We've visited quite a few National Parks over the years. When we were younger, we found inexpensive cabins available within the parks where we could bring our kids and enjoy the natural beauty, fully supported by a knowledgeable, patient, and friendly staff of Park Rangers.
But the National Park Service (NPS) has not fared well in terms of budget during our lifetime. Instead, Washington has insisted that more and more Park services be contracted out to concessioners. Denali National Park perhaps represents the ridiculous extreme created by that policy. In effect, except for campers, the Park has been surrendered to package tour operators.
Mount McKinley National Park was created in 1917, in response to some well-connected hunters who wanted to protect the game (principally Dall sheep) Buses, public and private from "commercial hunters." Initially it was a wildlife preserve in which hunting was allowed under NPS control. The original Park limits did not even include all of the mountain. A single gravel road led back to the Kantishna gold mining region through the Park.
Access to the Park was principally by the Alaska railroad, and visitation was low -- only 44,000 in 1971. But that all changed in 1973, when the George Parks Highway (named after a territorial governor) was built in 1972. The number of visitors skyrocketed to 570,000 in 1987. Somewhat inexplicably, it has steadily declined since then, and was below 300,000 in 2000.
The boundaries of the Park were greatly enlarged (and the name changed) in 1982, but Kantishna village, which had developed some exclusive private resorts, was allowed to remain under private ownership. At least one of these lodges charges $660 per person per day for a "wilderness experience."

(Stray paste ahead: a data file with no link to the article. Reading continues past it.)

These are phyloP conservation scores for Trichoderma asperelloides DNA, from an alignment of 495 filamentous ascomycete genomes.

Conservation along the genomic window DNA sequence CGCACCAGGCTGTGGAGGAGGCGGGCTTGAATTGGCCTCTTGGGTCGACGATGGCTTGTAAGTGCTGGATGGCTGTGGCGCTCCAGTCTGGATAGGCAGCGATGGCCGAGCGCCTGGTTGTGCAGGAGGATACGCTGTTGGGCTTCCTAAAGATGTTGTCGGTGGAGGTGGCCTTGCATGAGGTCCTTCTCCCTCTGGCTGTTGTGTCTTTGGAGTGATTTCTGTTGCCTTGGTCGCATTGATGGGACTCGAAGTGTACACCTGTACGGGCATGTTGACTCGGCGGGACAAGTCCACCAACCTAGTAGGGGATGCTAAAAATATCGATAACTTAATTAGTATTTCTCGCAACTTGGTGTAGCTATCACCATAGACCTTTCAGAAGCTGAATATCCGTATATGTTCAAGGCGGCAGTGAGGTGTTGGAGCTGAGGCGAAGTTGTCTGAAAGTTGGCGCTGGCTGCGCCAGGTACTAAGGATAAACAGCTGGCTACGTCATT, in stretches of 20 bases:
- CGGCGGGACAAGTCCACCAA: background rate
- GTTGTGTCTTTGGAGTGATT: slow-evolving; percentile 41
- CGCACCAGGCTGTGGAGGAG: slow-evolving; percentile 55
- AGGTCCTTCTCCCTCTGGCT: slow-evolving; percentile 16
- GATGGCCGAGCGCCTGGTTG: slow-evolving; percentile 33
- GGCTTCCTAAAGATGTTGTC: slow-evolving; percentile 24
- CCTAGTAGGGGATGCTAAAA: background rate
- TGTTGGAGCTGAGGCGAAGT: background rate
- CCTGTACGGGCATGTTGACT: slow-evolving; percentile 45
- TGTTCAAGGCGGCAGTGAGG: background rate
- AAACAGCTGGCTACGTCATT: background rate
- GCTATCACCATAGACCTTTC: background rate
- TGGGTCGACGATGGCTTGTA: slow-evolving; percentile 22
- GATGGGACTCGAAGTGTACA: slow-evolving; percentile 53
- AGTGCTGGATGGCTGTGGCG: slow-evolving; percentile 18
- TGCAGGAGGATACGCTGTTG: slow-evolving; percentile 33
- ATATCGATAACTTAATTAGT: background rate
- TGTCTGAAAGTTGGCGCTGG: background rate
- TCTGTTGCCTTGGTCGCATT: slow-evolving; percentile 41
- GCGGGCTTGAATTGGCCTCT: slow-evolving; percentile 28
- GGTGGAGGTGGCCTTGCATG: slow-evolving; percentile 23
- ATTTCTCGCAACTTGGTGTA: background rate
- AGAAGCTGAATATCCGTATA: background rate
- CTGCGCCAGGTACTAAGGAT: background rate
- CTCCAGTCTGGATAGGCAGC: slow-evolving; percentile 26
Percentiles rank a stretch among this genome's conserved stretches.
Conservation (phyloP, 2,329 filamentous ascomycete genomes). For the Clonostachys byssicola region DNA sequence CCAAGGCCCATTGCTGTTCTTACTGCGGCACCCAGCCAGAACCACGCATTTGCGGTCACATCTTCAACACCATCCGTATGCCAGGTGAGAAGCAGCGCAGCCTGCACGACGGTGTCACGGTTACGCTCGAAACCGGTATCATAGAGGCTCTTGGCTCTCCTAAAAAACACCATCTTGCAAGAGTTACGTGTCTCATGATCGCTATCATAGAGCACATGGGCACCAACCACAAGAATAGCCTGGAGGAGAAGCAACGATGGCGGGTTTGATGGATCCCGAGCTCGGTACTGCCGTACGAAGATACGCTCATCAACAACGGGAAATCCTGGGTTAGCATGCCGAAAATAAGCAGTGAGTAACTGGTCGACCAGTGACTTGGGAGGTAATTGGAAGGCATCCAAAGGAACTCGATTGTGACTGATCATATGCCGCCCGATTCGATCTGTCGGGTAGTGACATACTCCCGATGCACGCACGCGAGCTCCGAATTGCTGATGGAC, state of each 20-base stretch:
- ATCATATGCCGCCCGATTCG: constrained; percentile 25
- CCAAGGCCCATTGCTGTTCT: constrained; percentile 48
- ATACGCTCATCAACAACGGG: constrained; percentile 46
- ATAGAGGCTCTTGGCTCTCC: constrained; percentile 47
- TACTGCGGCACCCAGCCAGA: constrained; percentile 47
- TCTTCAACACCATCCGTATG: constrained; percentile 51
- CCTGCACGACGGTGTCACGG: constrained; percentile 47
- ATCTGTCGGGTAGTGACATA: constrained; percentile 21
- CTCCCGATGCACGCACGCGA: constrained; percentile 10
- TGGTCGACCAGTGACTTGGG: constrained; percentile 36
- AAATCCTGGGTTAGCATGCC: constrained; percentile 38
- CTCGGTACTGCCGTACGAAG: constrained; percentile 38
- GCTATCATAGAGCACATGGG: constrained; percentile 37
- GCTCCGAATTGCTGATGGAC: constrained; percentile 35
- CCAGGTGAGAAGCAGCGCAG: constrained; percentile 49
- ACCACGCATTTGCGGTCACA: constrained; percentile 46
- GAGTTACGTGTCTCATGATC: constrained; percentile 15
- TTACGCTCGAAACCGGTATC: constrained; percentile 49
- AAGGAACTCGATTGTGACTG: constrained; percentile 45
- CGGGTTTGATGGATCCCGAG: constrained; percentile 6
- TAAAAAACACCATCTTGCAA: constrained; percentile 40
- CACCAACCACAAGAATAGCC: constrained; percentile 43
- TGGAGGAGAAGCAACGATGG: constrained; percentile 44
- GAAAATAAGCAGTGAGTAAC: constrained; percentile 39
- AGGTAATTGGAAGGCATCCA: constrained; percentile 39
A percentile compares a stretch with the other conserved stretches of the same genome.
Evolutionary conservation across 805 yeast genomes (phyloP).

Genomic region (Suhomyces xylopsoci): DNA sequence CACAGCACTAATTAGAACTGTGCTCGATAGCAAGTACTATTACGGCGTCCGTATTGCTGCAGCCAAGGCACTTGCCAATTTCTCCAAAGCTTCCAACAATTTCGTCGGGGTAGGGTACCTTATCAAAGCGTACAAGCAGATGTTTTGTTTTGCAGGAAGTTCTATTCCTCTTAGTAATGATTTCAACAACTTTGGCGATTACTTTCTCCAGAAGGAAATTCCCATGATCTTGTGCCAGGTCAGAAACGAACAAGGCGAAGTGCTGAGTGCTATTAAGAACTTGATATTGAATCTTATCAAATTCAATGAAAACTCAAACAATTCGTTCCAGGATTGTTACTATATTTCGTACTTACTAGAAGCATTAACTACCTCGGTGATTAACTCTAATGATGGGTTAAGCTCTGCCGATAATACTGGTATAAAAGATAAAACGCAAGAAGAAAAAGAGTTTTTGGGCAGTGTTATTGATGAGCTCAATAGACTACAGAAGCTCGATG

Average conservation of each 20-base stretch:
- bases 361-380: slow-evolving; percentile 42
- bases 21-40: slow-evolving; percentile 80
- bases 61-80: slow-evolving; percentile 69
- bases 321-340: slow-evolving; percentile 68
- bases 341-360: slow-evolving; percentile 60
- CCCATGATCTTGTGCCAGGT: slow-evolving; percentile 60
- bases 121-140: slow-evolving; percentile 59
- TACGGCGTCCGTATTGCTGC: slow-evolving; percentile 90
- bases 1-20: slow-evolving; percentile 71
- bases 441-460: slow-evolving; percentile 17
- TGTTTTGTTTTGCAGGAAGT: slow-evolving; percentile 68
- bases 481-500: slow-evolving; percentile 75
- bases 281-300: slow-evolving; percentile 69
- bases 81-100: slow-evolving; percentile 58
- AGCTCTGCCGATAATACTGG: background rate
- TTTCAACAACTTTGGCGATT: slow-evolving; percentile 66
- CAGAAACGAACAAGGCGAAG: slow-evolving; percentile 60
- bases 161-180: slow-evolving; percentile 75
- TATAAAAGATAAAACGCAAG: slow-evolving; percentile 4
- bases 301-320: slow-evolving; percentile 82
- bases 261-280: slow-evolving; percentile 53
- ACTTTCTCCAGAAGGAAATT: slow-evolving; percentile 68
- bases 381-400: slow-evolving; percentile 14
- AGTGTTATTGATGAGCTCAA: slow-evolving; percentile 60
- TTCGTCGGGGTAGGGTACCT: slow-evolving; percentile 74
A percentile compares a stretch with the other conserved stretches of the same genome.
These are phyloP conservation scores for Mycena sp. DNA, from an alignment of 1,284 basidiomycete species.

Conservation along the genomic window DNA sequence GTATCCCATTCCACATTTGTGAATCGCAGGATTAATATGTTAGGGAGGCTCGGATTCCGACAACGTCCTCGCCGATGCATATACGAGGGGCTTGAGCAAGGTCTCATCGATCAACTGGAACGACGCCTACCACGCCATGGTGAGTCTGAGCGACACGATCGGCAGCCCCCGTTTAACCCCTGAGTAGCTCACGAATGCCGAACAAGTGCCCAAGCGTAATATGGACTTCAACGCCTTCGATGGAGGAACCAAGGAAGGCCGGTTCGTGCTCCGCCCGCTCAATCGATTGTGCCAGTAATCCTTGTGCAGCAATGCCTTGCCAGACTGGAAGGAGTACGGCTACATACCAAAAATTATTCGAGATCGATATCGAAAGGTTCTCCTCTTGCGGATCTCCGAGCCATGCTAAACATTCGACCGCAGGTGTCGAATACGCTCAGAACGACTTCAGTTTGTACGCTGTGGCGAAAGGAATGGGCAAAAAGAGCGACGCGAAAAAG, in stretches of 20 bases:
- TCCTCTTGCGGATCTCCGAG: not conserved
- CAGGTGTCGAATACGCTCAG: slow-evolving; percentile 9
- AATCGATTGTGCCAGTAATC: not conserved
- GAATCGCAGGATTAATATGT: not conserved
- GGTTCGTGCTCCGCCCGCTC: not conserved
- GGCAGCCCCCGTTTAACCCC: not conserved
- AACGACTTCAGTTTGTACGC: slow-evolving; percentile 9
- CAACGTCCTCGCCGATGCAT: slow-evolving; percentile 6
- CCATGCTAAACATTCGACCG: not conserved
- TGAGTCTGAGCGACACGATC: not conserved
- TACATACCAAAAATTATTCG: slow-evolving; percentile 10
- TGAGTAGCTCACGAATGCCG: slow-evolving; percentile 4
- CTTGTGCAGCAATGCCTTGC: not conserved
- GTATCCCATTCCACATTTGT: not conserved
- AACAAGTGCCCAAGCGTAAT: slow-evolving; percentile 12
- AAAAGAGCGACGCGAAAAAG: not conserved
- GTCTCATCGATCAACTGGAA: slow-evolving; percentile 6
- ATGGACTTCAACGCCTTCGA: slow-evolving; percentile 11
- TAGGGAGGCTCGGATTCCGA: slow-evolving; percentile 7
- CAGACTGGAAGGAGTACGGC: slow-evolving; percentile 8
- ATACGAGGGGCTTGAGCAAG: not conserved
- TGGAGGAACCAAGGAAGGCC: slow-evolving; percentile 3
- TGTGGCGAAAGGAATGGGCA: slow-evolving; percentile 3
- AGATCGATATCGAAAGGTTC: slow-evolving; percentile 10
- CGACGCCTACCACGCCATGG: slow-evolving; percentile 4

There are a limited number of campsites within the Park boundaries. These may be reserved in advance, and would appear to be a good way to visit the Park. But by far the majority of Park visitors are forced to stay outside the Park in expensive private hotels and to take expensive bus tours with private tour guides in order to see the wildlife (which is visible for free elsewhere in Alaska.) While it's possible, on a few clear summer days, to get a good view of Denali from the Park Road, to experience the mountain requires either a climbing expedition or the mountain sightseeing flight such as we had yesterday.
Here are a few specific data points: the Visitors' Center was open only from 10:00 a.m. to 4:00 p.m., even though there are 19 hours of daylight today. There is no sign in front of the Visitors' Center telling visitors what to do when the Center is closed, e.g., where to go for information or tickets. The Park Hotel looks like a disaster; 2001 will be its last year, when it will be torn down, leaving only campgrounds (and the private Kantishna resorts) within the Park boundaries. There are no interpretive nature trails. [There is a sign for a Savage Cabin Interpretive Trail, but we walked the whole trail without seeing a single sign.] Only 15 miles of the 93-mile park road are open to private vehicles; the rest is open only to licensed tour buses and shuttle buses (of course the buses to the fancy Kantishna resorts are also allowed to use the park road.) In those 15 miles there are 14 pullouts. One of them had an interpretive sign with a picture of park visitors in 1926 (they dressed more formally then); the other had a panorama naming the visible mountains (Denali would have been barely visible on a cloudless day, which today was not.) There were no signs showing pictures of the wildlife the visitor might hope to see, describing the geology or other Park features along the road. (If everybody is on a guided tour bus, you don't need signs, eh?)